Multi-year state program designed to provide all CA Community Colleges with the opportunity to implement Guided Pathways for the purpose of significantly improving student outcomes.
California Conservation Corps Corps members receive training and experience that sets them apart. Training is both formal (instructional) and informal (on-the-job).
A union apprenticeship is an excellent career choice if you like to work with your hands; have dexterity, mechanical ability, problem-solving skills and the ability to work collaboratively with a team; want to earn a living wage and good benefits; and want the opportunity to advance in your career.
The Santa Cruz County Career Technical Education Partnership (CTEP) provides students with the opportunity to acquire career training and technical skills that prepare them for success in a changing workplace and continuing education. CTEP, a Western Association of Schools and Colleges (WASC) accredited program of the Santa Cruz County Office of Education offered in cooperation with county high school districts and the local business community provides job training for youth 16 and older and some adults (currently restricted to a few programs).
Careers in Climate Control Technology are also known under the abbreviation HVAC/R, which stands for heating, ventilation, air-conditioning, and refrigeration. Occupations involve designing, selling, installing, servicing, and repairing HVAC/R systems in residential, commercial, and industrial buildings. This interactive map demonstrates the breadth of the HVAC/R industry and training information for the Bay Area.
The Carpenters Training Committee for Northern California (CTCNC) is the educational organization that provides Apprentice, Journey-level, and related training services for Union Carpenters and Union Contractors across the 46 Northern California Counties.
Get trained for a career you’ll love. Center for Employment Training (CET) teaches you the skills needed to land a job in your chosen field. They provide the training and support to help students of all backgrounds succeed in work and life. With locations in Watsonville, Salinas, and Soledad, you can find 13 training programs in the Monterey Bay region.
Institute for Business & Technology (IBT) programs prepare students for in-demand, technical careers in Medical Assisting, Lab Assistant, EKG Technician, Phlebotomist, Medical Biller/Coder/Office Specialist, Ultrasound TechMassage Therapy, HVAC Technicians, and Electricians.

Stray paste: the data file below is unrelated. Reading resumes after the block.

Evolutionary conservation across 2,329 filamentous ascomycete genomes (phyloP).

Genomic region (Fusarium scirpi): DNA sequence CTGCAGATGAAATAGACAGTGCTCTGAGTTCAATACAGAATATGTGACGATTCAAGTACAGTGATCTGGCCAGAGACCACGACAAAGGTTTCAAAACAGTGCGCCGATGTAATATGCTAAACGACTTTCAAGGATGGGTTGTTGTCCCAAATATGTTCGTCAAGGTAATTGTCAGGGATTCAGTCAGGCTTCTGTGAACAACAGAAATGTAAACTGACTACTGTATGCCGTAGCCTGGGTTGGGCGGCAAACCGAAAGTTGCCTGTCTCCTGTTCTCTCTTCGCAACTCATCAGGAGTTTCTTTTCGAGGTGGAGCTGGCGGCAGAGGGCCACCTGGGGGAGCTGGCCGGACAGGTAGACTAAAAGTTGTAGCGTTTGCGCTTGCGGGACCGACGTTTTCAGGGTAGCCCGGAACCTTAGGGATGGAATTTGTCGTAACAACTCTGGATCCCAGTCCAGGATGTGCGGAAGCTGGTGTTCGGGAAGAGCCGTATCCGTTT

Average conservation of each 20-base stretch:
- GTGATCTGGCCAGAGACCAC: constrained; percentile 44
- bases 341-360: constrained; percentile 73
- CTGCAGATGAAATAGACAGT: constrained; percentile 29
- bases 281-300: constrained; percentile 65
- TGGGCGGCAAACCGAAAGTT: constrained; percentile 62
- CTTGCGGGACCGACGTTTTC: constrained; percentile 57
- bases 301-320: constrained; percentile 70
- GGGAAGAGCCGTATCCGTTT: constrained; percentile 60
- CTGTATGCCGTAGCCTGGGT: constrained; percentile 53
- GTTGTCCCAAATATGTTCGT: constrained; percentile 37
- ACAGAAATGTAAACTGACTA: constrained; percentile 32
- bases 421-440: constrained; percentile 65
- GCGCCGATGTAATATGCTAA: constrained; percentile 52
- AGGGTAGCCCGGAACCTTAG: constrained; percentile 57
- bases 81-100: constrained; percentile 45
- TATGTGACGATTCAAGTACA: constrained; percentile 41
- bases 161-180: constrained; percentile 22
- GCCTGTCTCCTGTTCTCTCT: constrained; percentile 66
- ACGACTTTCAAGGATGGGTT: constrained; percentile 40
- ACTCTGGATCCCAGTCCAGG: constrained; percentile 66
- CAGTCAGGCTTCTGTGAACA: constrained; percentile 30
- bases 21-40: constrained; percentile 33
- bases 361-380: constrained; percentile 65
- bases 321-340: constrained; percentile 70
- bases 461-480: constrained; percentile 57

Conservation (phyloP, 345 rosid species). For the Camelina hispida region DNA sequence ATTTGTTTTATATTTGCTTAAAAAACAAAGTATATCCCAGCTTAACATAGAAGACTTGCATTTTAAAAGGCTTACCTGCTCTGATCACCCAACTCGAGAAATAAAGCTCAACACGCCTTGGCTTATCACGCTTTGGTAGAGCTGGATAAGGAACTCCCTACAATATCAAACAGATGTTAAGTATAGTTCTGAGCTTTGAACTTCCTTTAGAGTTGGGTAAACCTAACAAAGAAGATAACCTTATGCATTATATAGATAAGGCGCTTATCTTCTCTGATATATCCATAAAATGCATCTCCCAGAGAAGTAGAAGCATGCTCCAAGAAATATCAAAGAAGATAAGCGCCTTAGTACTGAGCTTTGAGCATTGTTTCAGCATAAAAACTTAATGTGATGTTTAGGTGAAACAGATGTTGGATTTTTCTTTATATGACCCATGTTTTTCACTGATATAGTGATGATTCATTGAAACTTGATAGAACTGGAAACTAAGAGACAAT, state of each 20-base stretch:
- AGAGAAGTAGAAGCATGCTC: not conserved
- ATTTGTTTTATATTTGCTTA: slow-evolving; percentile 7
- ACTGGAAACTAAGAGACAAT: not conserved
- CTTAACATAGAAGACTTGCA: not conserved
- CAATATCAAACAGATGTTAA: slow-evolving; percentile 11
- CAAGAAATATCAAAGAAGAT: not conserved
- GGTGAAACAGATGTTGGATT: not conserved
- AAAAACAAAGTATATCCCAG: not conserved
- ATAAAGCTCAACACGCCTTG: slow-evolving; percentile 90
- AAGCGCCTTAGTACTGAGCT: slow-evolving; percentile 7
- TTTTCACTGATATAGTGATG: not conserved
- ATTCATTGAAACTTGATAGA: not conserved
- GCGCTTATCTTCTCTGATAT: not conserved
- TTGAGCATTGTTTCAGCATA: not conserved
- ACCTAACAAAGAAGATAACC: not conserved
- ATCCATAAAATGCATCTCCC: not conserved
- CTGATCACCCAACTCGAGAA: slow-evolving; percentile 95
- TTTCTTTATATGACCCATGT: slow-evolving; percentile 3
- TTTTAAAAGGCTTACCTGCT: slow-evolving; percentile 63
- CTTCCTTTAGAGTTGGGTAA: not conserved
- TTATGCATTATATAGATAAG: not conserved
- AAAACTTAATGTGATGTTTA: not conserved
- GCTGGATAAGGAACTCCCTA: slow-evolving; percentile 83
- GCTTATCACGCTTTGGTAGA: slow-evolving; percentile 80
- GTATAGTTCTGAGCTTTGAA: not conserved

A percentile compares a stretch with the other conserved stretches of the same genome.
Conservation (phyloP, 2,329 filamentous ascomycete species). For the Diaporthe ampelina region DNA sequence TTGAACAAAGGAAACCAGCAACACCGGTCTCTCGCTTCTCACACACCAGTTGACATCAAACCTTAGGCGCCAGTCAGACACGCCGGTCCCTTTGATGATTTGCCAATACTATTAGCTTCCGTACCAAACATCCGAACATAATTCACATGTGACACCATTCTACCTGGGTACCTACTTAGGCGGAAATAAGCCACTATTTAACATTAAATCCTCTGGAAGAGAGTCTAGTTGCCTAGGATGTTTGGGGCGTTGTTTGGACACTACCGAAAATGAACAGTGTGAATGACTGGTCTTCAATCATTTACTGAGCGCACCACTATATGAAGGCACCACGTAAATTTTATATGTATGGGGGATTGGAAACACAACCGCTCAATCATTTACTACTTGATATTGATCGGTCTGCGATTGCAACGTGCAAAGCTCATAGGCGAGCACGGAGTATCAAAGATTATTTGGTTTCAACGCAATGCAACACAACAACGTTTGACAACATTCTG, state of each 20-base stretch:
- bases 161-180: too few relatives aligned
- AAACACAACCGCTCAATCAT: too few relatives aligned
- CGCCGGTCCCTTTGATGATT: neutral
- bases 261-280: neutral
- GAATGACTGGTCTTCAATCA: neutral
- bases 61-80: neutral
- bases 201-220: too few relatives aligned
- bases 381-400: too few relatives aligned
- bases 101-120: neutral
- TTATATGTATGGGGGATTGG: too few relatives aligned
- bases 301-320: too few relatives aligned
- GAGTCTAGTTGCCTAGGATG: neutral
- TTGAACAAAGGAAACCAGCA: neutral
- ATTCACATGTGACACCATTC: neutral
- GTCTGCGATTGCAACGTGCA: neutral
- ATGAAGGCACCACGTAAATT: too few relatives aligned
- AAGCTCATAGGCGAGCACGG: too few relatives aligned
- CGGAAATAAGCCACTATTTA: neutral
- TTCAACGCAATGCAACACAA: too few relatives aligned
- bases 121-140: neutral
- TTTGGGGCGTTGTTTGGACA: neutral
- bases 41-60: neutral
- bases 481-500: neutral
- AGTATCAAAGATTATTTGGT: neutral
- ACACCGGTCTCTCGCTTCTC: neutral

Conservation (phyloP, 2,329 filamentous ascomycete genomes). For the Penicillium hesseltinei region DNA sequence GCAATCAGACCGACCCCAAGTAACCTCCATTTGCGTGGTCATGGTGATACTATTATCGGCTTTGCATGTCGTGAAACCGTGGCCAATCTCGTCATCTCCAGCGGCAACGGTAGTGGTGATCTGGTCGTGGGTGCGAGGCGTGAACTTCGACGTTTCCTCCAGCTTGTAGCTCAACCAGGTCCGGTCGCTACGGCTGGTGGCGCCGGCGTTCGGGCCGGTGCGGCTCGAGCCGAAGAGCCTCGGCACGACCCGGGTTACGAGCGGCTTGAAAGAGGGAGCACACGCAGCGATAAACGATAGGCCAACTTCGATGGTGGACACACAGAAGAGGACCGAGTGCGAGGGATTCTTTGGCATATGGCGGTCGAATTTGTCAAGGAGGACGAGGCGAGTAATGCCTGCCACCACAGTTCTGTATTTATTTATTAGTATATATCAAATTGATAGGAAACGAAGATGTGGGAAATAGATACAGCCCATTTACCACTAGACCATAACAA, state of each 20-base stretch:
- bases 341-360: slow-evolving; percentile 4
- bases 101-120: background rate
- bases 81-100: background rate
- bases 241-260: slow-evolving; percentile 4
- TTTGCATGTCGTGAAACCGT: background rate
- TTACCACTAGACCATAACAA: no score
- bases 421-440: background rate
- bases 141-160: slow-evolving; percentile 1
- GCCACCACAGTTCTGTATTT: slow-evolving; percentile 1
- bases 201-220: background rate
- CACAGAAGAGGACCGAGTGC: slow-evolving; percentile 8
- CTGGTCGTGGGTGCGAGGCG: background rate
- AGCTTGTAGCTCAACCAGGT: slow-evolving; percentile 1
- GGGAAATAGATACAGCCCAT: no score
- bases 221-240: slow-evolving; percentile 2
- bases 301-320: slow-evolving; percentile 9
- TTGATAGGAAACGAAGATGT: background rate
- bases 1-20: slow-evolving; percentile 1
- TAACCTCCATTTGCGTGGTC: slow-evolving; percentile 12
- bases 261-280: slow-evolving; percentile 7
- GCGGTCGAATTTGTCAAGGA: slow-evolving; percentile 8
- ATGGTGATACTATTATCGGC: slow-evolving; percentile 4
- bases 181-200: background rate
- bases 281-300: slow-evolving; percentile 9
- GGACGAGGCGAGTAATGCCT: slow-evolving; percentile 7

The Construction Academy is a unique experience, where students are engaged in our classroom, vocational activities and workshops through Rancho Cielo’s partnership with Hartnell College’s East Campus, John Muir Charter School and The Offset Project specializing in Solar Panel installation.
The Tri-County Electrical Joint Apprenticeship and Training Committee (JATC) is a jointly administered program by the Monterey Bay California Chapter of the National Electrical Contractors Association (NECA) and the International Brotherhood of Electrical Workers (IBEW) Local 234.
The United Association (UA) of Journeymen and Apprentices of the Plumbing and Pipe Fitting Industry of the United States, provides premier training programs, including five-year apprenticeship programs, extensive journeyman training, a comprehensive, five-year instructor training program, and numerous certification programs. UA apprentices learn through both classroom and on-the-job training in what is considered by many to be the best construction industry apprentice program in the world.
The Virtual Student Federal Service (VSFS) is an eight-month remote internship program for U.S. citizen students, college-level and above, who would like to make a real difference in the work of the U.S. government. Since 2009, thousands of eInterns have expanded the efforts of the U.S. government, working remotely from their school, dorm room, apartment, local library or coffee shop – wherever they happen to be! Virtual interns work only on unclassified projects
A website is designed to help you understand the 12-county Bay Area region’s labor market needs for a targeted group of middle-skills occupations.